FOOD HYPERSENSITIVITY & ELIMINATION DIETS

 

Allergies and intolerances to food can cause skin disease in dogs, although insect bite, plant and pollen allergies are more common. They can occur from a very young age or start in adulthood (some animals have eaten a particular food for up to 2 years before showing signs of intolerance to that food).
 

The most common foods implicated when a food intolerance is suspected are beef, chicken, dairy products, wheat, corn and soya. Skin reactions to allergenic foods can occur within hours to days after eating. The most common signs are itchiness, red ears and ear infections, chronic and recurrent skin infections, and gastrointestinal upsets.
 

The only way to prove that food is contributing to the problem is to conduct a food elimination trial. This involves eliminating all foods your pet usually eats and providing a new source of simple foods over a set period of time, then reassessing your pet's health. If this trial is successful, ie your pet improves, other food sources can be introduced one at a time until the illness recurs - this permits identification of the food or foods causing the illness.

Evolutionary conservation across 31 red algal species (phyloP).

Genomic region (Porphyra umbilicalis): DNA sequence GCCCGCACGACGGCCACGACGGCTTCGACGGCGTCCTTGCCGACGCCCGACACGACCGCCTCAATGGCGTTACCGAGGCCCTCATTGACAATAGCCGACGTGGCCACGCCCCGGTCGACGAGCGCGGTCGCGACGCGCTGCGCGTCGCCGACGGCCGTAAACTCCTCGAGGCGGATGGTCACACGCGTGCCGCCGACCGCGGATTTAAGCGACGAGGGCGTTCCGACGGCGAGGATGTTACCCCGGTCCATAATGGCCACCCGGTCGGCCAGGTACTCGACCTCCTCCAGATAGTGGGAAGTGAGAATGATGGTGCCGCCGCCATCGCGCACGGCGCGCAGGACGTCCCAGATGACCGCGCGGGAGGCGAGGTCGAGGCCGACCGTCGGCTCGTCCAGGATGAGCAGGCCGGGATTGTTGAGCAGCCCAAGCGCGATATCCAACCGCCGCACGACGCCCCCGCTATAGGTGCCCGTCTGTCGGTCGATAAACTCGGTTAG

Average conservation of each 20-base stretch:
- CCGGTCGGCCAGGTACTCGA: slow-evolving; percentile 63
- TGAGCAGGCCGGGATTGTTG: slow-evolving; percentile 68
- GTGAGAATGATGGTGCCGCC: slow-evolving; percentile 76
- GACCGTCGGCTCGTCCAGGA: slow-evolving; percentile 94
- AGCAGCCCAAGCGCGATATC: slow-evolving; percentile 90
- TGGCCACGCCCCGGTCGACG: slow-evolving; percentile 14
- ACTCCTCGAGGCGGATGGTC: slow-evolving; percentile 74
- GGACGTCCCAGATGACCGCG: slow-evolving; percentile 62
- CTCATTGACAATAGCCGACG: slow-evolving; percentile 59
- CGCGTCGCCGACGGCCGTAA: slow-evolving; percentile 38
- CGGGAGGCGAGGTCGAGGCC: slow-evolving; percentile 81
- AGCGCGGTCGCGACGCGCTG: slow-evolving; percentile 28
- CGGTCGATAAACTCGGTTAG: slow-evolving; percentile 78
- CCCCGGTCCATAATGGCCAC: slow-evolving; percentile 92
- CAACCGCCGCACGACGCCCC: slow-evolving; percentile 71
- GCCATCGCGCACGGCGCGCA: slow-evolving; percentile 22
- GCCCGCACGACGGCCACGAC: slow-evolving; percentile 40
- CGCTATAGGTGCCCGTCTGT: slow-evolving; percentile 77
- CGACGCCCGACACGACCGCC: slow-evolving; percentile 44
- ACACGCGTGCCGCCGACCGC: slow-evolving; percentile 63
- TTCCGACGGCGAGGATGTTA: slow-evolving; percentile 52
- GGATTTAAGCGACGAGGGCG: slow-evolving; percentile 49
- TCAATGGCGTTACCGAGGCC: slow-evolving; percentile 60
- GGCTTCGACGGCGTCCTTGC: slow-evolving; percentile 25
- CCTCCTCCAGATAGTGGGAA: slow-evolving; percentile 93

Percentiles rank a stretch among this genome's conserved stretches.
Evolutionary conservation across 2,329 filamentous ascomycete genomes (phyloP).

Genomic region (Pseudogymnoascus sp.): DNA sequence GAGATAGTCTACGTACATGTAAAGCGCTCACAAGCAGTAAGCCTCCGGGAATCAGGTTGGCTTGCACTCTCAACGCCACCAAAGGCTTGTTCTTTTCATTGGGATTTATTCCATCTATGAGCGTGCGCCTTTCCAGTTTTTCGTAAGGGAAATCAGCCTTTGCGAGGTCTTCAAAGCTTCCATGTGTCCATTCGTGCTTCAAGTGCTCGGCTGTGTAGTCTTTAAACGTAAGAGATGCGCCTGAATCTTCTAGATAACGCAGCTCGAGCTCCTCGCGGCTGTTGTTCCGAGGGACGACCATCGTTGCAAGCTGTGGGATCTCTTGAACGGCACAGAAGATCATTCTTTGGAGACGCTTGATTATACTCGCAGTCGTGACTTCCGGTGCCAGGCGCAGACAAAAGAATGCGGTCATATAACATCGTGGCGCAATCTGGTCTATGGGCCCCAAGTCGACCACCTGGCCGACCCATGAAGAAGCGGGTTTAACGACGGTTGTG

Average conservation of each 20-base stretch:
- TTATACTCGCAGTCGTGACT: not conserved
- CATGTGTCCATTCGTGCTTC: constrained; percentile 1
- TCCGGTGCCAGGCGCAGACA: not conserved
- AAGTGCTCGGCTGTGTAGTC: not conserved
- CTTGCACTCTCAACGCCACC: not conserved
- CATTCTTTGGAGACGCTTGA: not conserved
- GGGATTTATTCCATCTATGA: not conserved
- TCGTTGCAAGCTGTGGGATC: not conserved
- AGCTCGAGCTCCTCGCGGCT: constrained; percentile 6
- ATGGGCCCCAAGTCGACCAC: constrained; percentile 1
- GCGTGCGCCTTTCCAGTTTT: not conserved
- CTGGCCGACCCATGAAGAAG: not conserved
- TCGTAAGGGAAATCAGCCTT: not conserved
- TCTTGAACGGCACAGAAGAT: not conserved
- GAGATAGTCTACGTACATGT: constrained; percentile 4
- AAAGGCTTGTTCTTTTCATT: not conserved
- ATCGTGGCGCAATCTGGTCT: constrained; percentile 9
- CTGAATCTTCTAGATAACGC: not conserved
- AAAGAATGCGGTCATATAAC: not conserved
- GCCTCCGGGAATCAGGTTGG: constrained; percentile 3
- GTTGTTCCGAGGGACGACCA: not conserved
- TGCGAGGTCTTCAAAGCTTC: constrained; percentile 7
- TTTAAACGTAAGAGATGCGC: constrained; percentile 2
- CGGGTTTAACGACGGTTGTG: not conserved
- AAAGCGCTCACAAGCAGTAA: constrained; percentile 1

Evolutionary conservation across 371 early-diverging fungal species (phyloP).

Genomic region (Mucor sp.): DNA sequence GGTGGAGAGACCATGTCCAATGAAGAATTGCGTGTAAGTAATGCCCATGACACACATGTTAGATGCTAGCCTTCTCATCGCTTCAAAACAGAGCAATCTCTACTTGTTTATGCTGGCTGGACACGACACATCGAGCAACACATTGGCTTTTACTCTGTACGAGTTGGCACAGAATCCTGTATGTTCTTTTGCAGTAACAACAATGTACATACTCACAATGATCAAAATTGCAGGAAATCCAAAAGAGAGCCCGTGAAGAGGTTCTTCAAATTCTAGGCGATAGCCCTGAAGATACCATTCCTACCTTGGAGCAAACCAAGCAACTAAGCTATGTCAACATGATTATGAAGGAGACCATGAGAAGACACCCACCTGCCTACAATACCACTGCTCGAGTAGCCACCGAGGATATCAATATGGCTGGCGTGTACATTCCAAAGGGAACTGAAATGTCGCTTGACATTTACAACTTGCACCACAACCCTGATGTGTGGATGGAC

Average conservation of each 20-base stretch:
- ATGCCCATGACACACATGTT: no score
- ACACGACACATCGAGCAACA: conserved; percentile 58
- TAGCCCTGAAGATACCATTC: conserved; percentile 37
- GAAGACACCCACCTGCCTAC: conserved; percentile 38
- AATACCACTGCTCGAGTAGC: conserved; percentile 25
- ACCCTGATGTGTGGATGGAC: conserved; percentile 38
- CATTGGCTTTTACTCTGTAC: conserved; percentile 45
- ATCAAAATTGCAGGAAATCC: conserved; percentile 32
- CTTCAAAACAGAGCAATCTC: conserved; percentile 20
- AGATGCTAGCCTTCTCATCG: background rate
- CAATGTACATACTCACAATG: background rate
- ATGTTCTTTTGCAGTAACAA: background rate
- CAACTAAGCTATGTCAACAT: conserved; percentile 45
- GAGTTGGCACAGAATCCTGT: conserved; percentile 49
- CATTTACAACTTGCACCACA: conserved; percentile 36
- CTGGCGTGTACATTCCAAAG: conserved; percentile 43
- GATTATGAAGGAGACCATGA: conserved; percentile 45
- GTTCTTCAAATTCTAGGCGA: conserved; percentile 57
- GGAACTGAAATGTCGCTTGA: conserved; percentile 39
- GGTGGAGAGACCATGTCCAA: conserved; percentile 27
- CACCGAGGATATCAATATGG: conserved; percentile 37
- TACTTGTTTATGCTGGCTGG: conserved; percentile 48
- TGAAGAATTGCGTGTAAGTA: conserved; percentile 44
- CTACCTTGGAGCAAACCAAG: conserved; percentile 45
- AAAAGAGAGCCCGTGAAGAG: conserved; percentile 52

Start with a source of protein that your pet has not eaten (or has rarely eaten) previously, eg one of kangaroo, lamb or duck plus a source of carbohydrate, eg rice, and feed this combination as the ONLY source of food for a period of 4-8 weeks. If your pet's condition is well controlled at the end of this period, introduce other single sources of protein at 7 day intervals.
 

It is vital that you ensure your pet has no access to any other food, treats or toys containing animal proteins (eg hide, chews) during the trial period.
 

It is useful to keep a record of when and what foods are introduced and a grading of your pet's condition ie on a scale of 0 - 10 where 0 = ideal and 10 = active severe disease. This ensures that the minimum period of elimination is followed, and that you have an objective guide as to whether or not the condition has improved, deteriorated or is the same.
 

Once you can confidently identify foods that cause a problem, devise a diet as varied as possible that excludes that food. There are some commercially prepared prescription 'hypoallergenic' diets that may be appropriate for your pet.

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